Family law practitioners and other hourly billers implementing the 2004 trust account rule changes were confronted with trust account and billing requirements that changed the way they used their clients' advanced fees and imposed on them obligations to send bills and notices, and then wait five days to collect funds. Estimates of the amount of extra work involved in managing the billing and other paperwork ranged from several hours per week per lawyer to hundreds of hours per firm per month. Some lawyers sent bills two or more times per month. Because SCR 20:1.15(b)(3) prohibits mixing attorney property with client property in trust, questions arose about how often the lawyer was supposed to bill.

    Further confounding the issue was the fact that the credit card advanced fee was the bread and butter of many divorce lawyers. Clients without access to liquid funds frequently charged their advanced fees to credit cards. Clients who did not have cash advance agreements on their credit cards and who had no other source of funding for a fee advance to a lawyer were left without the opportunity to secure representation. Family lawyers were concerned that a client who was dissatisfied with a result achieved during the case could later object to a fee long since earned, which would require the lawyer to return the fee advance to the trust account.

    Improvements to Rules Governing Advanced Fees Held in Trust

    The 2007 order makes several important changes that ease the administration of trust accounts and protect the lawyer's interest in being fairly compensated while professionally and capably representing clients. The new rules permit a lawyer, with advance written permission of a client, to move the earned portion of a fee from the trust account to the general account on the day a billing is rendered. This provision is especially important to bankruptcy law practitioners, who prepare a bankruptcy petition for filing, process the bill for services against the bankrupt client's advanced fee, and then file the petition for bankruptcy. Now, instead of filing a petition showing that the debtor has an asset in the form of a credit balance in trust with the lawyer that is reachable by the trustee, the lawyer may transfer funds on the day the bill is rendered. Similarly, for solo or small firm lawyers, transferring the funds on the day the billing is rendered will create ease and efficiency in administering the trust account.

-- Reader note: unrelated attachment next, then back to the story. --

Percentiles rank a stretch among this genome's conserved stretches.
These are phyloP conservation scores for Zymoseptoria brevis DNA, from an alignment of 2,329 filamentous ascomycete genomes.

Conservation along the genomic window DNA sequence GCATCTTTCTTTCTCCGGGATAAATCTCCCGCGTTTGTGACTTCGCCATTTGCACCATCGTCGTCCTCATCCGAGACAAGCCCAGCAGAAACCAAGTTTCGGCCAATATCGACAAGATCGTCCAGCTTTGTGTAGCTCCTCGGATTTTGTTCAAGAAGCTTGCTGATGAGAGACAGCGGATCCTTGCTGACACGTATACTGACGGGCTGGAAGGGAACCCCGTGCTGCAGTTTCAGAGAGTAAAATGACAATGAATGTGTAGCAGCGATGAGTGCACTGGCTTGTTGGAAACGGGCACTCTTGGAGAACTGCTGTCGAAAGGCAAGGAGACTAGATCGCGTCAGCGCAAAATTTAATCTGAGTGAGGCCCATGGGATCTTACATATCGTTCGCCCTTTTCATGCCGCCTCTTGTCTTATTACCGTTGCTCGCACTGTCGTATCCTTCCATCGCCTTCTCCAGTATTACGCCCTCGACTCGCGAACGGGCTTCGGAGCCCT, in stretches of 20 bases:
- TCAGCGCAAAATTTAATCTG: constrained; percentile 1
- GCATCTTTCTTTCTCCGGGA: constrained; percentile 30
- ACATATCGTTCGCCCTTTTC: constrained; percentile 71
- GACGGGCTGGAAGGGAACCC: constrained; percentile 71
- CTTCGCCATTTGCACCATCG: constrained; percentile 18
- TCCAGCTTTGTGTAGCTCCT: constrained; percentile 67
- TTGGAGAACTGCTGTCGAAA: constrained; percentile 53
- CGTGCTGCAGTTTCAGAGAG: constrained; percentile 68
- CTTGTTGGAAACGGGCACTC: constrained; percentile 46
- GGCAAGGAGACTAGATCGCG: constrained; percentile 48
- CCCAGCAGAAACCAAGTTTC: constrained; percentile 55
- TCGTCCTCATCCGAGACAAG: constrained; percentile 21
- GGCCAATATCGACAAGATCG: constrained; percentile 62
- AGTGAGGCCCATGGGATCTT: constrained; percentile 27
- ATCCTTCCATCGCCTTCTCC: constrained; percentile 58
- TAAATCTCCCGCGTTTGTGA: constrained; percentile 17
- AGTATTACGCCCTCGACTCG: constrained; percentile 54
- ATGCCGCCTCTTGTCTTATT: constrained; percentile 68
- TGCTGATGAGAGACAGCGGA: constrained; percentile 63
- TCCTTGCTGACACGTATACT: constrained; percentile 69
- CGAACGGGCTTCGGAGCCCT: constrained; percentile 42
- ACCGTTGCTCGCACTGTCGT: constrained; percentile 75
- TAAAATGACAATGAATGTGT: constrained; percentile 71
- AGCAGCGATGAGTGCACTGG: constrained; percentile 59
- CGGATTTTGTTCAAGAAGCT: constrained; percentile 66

The former unlimited right of a client to require that a fee be returned to a trust account when making an objection to the fee is now limited to a period of 30 days after the funds are removed from trust. Objections made more than 30 days after the transfer do not result in the obligation to return funds to the trust account. Further, the client must state specific, "particularized and reasonable" bases for the objection. It is markedly easier and safer for lawyers to manage their trust funds after the approval of the 2007 changes to the rules.

    Alternate Protection for Deposits of Advanced Fees to General Business Accounts

    Criminal defense attorneys, family law practitioners, and other hourly billing lawyers believed that the original 2004 trust account rule changes were being obeyed only by honest lawyers and would not prevent theft by dishonest lawyers. The statistics compiled by OLR Director Keith Sellen concerning theft of trust funds by lawyers suggested that, indeed, the vast majority of lawyers were and are honest. Before the 2004 rules changes, losses due to theft from trust accounts each year were limited to an average of approximately $15,000, with rare exceptional larger losses caused by individuals so corrupt or impaired that it was absurd to imagine that any version of trust account rules would protect the public or prevent theft. At the same time, however, the numbers of fee disputes being presented to the OLR in the guise of complaints of unethical conduct were rising and were distracting the OLR from its mission to supervise the practice of law and protect the public from misconduct by persons practicing law in Wisconsin. The working group struggled to balance these complaints and issues in a way that would allow lawyers to reduce the paperwork burden and simply place their advanced fees in their general business account. Supreme Court Order 06-04 accomplishes that goal.